- Last Updated on Wednesday, 10 December 2014 11:45
After a long, dry fall, we finally had enough rain to make a difference for Spring Creek. Rain fell on a relatively constant basis from Friday night, 5 December, through most of the next day. It was just the shot that Spring Creek needed, and there was even a spot of color to the stream on Sunday. Water levels have dipped again, but the stream looks better than it has for many weeks.
There should be little need to fish tiny nymphs for a while. #14-16 patterns that hook fish well should be appropriate for some time. As always sowbugs and shrimp patterns, imitations of year round food sources, are a good starting point. To that brief list add a Zebra midge since there are always midge larvae in the substrate, and also supplement the more somber fare with a bead head fly for extra weight and a bit of fish-attracting flash. Exactly what bead head pattern that might be is problematic, but BH Green Weenies, BH Pheasant Tails, and BH Fox Squirrel Nymphs have all taken fish for me during the cold months.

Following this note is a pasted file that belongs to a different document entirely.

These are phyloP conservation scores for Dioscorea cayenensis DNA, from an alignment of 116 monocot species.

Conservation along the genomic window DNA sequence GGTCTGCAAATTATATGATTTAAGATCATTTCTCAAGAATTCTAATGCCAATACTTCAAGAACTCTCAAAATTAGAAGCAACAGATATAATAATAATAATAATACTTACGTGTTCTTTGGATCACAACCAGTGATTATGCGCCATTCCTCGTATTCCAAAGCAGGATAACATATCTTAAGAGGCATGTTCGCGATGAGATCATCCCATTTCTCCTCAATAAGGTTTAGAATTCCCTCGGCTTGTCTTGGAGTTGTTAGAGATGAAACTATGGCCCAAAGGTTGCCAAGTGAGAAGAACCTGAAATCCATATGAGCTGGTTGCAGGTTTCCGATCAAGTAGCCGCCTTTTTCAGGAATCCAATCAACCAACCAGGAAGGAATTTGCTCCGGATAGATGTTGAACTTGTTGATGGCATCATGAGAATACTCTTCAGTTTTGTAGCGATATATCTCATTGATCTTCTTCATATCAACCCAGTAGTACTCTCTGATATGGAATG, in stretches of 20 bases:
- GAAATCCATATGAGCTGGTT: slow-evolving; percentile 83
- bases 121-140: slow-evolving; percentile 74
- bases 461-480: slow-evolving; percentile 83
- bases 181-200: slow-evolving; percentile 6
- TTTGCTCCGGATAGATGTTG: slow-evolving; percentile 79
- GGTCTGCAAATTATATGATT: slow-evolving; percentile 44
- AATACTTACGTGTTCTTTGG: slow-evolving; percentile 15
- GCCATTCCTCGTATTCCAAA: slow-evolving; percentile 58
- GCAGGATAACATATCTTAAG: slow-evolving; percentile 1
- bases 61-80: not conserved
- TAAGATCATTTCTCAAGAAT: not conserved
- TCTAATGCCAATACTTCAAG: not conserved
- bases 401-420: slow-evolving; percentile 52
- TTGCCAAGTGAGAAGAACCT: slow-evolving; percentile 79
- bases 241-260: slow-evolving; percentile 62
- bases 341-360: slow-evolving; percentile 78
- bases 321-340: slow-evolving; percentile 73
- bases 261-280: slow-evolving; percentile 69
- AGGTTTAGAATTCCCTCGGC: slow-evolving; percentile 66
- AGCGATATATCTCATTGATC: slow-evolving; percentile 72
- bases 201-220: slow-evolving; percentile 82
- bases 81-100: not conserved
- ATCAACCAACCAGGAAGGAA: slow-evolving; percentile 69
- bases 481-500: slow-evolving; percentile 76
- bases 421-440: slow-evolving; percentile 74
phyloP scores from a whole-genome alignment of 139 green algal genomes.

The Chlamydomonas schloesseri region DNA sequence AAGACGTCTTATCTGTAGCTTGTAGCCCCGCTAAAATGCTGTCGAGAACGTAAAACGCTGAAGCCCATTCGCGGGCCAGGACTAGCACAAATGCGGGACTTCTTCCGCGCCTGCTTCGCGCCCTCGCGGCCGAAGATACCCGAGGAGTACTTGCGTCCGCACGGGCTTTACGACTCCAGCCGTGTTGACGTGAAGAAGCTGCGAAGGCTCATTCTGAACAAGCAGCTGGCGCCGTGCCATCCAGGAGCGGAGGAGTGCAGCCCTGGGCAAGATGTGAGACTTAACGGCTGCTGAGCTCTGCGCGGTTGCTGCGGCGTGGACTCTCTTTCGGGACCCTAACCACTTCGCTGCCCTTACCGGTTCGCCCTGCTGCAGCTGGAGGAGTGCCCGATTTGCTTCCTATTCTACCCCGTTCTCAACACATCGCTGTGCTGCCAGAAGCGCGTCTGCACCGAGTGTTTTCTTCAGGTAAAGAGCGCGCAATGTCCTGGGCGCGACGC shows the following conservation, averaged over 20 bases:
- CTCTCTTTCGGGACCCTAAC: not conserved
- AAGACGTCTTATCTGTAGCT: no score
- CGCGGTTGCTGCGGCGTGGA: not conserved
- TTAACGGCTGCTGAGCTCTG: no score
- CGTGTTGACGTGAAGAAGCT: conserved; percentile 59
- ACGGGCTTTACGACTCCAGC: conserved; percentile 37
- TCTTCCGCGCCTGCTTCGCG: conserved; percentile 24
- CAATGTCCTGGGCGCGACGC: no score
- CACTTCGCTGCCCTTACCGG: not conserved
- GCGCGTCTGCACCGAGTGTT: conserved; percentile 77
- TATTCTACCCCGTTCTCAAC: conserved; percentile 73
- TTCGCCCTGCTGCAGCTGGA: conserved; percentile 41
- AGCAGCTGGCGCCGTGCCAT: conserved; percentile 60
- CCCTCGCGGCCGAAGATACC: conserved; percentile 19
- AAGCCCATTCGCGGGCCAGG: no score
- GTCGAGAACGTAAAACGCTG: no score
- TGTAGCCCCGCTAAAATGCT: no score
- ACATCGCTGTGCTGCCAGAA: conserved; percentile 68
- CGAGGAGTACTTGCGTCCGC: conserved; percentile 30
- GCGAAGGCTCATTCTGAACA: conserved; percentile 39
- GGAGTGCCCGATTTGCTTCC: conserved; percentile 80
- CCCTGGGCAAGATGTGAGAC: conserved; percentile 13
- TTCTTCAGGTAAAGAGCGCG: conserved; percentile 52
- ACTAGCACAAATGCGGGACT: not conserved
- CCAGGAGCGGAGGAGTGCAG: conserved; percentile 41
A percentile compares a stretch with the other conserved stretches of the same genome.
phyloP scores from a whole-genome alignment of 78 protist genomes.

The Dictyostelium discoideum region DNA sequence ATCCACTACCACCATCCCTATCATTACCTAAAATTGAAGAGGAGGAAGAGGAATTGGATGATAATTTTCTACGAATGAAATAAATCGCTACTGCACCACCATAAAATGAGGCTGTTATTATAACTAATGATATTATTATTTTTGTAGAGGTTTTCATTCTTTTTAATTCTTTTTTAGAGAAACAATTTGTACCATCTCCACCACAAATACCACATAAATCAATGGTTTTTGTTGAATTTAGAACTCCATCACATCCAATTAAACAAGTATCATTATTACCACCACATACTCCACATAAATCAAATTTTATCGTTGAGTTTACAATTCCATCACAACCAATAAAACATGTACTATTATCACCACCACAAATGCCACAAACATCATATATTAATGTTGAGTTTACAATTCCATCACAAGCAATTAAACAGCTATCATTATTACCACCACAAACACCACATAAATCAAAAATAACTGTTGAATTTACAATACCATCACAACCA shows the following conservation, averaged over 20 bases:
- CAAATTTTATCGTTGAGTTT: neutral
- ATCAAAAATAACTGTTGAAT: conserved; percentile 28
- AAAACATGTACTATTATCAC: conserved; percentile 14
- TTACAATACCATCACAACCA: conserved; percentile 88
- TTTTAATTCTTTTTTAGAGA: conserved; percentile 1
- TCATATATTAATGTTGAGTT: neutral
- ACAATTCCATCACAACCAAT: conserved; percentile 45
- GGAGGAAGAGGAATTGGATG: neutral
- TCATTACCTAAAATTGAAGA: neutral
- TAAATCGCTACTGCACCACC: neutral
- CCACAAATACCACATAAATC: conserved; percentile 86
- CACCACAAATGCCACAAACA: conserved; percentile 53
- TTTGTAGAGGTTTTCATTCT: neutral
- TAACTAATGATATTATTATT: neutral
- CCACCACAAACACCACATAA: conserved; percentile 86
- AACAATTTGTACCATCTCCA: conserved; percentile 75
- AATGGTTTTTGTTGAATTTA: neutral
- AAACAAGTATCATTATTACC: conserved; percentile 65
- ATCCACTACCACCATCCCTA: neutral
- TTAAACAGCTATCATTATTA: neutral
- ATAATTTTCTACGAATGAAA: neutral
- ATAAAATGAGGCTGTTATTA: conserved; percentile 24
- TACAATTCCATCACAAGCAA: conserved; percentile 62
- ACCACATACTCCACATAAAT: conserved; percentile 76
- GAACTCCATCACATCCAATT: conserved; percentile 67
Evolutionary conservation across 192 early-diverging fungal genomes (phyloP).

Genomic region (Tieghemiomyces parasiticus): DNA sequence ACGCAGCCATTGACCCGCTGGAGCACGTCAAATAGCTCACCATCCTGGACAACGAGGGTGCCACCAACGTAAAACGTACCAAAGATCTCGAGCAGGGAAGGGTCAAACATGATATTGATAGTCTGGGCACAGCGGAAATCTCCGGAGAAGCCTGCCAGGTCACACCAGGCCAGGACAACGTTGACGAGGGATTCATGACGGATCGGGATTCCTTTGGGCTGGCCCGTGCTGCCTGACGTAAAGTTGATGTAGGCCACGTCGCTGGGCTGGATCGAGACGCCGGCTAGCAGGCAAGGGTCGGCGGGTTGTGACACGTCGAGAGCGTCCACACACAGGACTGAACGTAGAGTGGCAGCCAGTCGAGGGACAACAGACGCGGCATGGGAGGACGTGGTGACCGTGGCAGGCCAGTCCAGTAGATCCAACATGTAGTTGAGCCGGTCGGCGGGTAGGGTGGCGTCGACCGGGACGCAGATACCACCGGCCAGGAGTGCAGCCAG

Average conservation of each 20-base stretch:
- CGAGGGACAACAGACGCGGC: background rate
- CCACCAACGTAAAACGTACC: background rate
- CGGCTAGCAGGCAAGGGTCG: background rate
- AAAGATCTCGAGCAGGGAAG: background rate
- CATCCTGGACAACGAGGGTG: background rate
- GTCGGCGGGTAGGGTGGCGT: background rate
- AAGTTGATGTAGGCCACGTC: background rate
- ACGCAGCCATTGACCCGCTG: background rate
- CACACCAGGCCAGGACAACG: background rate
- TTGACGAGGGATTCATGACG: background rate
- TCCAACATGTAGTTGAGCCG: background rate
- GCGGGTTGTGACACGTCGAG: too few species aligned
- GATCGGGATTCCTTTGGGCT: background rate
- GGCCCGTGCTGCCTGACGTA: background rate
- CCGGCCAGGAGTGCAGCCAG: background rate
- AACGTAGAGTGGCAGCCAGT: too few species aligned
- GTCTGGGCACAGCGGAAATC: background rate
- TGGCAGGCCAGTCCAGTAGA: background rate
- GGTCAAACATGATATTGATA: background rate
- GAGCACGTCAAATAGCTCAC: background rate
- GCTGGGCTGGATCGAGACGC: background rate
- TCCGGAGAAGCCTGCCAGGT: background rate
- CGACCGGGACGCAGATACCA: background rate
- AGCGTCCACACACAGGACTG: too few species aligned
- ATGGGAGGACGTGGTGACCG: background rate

Although the fish had been midging well while the water was down, there were no risers to be seen when I stopped along the creek on Sunday. The typical cause of rising for the next few months will be tiny #24-28 dun-winged black Diptera. These little midges are called "snow flies" in the West; on particularly cold days they can be seen crawling over the snow to get off the water, since their wings are too cold for flight. Do not let their miniscule size fool you into thinking they are unimportant. Far from it! I have landed fish up to 17" on matching imitations, and foot-long browns rising steadily to winter midges are not unusual. Midges usually hatch during the warmest part of the day, a great trait for warmblooded anglers.
Good cold weather gear is essential for winter fishing. Dress in layers that allow you to remove some if you get too warm, for instance while walking. A hat not of the baseball variety or a hood keeps a great deal of body heat inside. And fish within close proximity to your car. If you take a dip in the summer, it is inconvenient. The same dip in the winter can be life-threatening if the walk to your vehicle is prolonged.